Sharks and Rays: Course Preview

Sample Interactive: Week 4: Shark/Ray Comparison

This interactive was developed for the AMNH online course Sharks and Rays, part of Seminars on Science, a program of online graduate-level professional development courses for K-12 educators.

Although there is diversity among the sharks and rays, these two specimens represent typical body plans. Use the following images and interactive specimens to compare the relationship between form and function. Look closely at these representatives of the two groups to explore their similarities and differences.

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Introduction

The catshark and the freshwater stingray illustrate two typical but very different body plans present in elasmobranch fishes. You now have an opportunity to compare the species when you click on any of the three tabs above. This interactive will allow you to view each specimen individually or to manipulate the shark and the ray image together in the same plane at the same time. Hypothesize how the form and function of the body is affected by where the animal lives. For example, think about how each animal moves, feeds, and breathes. Although there is diversity among the sharks and rays, these two specimens represent typical body plans. Use the following images and interactive specimens to compare the relationship between form and function. Look closely at these representatives of the two groups to explore their similarities and differences.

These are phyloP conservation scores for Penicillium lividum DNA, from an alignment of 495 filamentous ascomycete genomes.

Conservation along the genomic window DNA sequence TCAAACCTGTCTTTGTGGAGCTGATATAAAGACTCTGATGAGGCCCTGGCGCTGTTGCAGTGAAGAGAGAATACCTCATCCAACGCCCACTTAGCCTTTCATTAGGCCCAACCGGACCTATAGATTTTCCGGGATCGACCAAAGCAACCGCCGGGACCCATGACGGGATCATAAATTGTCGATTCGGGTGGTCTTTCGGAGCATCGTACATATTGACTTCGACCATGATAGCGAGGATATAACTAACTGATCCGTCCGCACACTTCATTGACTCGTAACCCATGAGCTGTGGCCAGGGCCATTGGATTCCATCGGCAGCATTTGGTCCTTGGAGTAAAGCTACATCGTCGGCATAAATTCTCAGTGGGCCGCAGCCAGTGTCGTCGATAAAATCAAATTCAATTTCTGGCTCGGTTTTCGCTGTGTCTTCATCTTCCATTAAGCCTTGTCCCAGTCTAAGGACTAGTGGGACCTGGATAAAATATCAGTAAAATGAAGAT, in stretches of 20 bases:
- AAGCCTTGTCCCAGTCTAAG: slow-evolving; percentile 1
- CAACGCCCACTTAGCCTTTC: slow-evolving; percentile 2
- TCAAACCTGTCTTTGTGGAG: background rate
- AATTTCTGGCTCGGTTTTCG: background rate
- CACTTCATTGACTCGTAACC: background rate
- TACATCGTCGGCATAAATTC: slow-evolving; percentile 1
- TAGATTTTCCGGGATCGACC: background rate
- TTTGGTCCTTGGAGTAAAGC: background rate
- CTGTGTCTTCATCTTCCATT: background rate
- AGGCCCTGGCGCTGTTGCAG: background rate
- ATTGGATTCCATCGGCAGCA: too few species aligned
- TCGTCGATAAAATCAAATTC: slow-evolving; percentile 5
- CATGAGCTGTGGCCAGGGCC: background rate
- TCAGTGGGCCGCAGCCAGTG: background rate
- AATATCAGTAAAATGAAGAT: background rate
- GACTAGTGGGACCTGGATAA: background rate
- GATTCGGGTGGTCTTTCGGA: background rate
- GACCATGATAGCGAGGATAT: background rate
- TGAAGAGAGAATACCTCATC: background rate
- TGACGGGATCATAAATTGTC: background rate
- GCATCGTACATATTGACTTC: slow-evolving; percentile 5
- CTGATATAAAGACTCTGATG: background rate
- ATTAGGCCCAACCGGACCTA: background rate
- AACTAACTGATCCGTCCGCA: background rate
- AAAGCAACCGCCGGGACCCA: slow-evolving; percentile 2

Scyliorhinus stellaris
Nursehound catshark

This catshark specimen measures approximately 20 cm (7.8 in) in total length. Nursehound catsharks spend most of their time near the ocean floor. The curl of the shark's body is the result of storage in a jar in a museum collection. This Scyliorhinus stellaris specimen was collected in 1966 from Ligurian Sea (51 km east of Genoa, Italy) and is preserved in the American Museum of Natural History.
360° View: For a 360-degree view of the specimen, click on one of the links below. Drag your cursor in either a horizontal or vertical direction to change your view of the specimen.

Potamotrygon orbignyi
Reticulated freshwater stingray

This stingray specimen measures approximately 24 cm (9.4 in) in total length (including tail) and about 15 cm (5.9 in) disc length (see course notes for explanation of measurements). It is adapted for living on the river bottom and hides by covering itself with sand. The curled edges on the pectoral disc are a result of storage in a jar in a museum collection. This Potamotrygon orbignyi specimen was collected in the early 1970s from Rio Tapajós, Brazil; and is preserved in the Museu de Zoologia de Universidade de São Paulo, Brazil.
360° View: For a 360-degree view of the specimen, click on one of the links below. Drag your cursor in either a horizontal or vertical direction to change your view of the specimen.

Comparison

Anatomy: Anatomy is another important method for comparing the body plans present in elasmobranch fishes.
360° View: For a 360-degree view of the specimen, click on one of the links below. Drag your cursor in either a horizontal or vertical direction to change your view of the specimen.